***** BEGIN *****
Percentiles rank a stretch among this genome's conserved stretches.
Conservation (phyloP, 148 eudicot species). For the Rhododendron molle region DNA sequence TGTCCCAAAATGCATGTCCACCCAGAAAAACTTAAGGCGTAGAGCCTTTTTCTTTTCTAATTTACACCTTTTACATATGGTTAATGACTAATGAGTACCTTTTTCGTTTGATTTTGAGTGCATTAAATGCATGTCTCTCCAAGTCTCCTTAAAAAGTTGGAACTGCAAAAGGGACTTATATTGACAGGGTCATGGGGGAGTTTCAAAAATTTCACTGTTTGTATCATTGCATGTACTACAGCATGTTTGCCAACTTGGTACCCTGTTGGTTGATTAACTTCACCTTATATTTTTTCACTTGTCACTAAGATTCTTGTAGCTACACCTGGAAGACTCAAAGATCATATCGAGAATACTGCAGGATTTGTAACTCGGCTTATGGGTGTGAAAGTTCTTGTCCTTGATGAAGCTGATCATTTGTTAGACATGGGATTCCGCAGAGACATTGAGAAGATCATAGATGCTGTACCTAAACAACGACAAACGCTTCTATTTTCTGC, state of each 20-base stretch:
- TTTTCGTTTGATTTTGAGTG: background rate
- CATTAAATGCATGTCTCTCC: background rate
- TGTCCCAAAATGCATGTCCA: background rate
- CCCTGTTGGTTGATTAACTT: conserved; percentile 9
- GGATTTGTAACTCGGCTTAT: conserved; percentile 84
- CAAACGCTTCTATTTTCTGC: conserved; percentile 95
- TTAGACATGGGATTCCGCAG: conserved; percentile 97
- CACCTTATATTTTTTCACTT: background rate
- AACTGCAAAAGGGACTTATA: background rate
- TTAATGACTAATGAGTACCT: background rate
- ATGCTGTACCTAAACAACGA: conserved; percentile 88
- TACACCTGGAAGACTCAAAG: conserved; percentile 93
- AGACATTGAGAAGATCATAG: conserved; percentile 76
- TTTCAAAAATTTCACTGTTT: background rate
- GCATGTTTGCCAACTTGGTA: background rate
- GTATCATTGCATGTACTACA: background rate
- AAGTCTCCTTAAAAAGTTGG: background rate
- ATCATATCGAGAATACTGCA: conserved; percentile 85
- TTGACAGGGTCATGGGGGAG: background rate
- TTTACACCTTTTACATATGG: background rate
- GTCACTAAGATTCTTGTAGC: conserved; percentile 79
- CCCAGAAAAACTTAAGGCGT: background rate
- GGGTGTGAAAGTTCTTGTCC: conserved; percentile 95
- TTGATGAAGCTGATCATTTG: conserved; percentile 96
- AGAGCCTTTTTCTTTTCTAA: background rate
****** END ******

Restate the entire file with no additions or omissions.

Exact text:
Percentiles rank a stretch among this genome's conserved stretches.
Conservation (phyloP, 148 eudicot species). For the Rhododendron molle region DNA sequence TGTCCCAAAATGCATGTCCACCCAGAAAAACTTAAGGCGTAGAGCCTTTTTCTTTTCTAATTTACACCTTTTACATATGGTTAATGACTAATGAGTACCTTTTTCGTTTGATTTTGAGTGCATTAAATGCATGTCTCTCCAAGTCTCCTTAAAAAGTTGGAACTGCAAAAGGGACTTATATTGACAGGGTCATGGGGGAGTTTCAAAAATTTCACTGTTTGTATCATTGCATGTACTACAGCATGTTTGCCAACTTGGTACCCTGTTGGTTGATTAACTTCACCTTATATTTTTTCACTTGTCACTAAGATTCTTGTAGCTACACCTGGAAGACTCAAAGATCATATCGAGAATACTGCAGGATTTGTAACTCGGCTTATGGGTGTGAAAGTTCTTGTCCTTGATGAAGCTGATCATTTGTTAGACATGGGATTCCGCAGAGACATTGAGAAGATCATAGATGCTGTACCTAAACAACGACAAACGCTTCTATTTTCTGC, state of each 20-base stretch:
- TTTTCGTTTGATTTTGAGTG: background rate
- CATTAAATGCATGTCTCTCC: background rate
- TGTCCCAAAATGCATGTCCA: background rate
- CCCTGTTGGTTGATTAACTT: conserved; percentile 9
- GGATTTGTAACTCGGCTTAT: conserved; percentile 84
- CAAACGCTTCTATTTTCTGC: conserved; percentile 95
- TTAGACATGGGATTCCGCAG: conserved; percentile 97
- CACCTTATATTTTTTCACTT: background rate
- AACTGCAAAAGGGACTTATA: background rate
- TTAATGACTAATGAGTACCT: background rate
- ATGCTGTACCTAAACAACGA: conserved; percentile 88
- TACACCTGGAAGACTCAAAG: conserved; percentile 93
- AGACATTGAGAAGATCATAG: conserved; percentile 76
- TTTCAAAAATTTCACTGTTT: background rate
- GCATGTTTGCCAACTTGGTA: background rate
- GTATCATTGCATGTACTACA: background rate
- AAGTCTCCTTAAAAAGTTGG: background rate
- ATCATATCGAGAATACTGCA: conserved; percentile 85
- TTGACAGGGTCATGGGGGAG: background rate
- TTTACACCTTTTACATATGG: background rate
- GTCACTAAGATTCTTGTAGC: conserved; percentile 79
- CCCAGAAAAACTTAAGGCGT: background rate
- GGGTGTGAAAGTTCTTGTCC: conserved; percentile 95
- TTGATGAAGCTGATCATTTG: conserved; percentile 96
- AGAGCCTTTTTCTTTTCTAA: background rate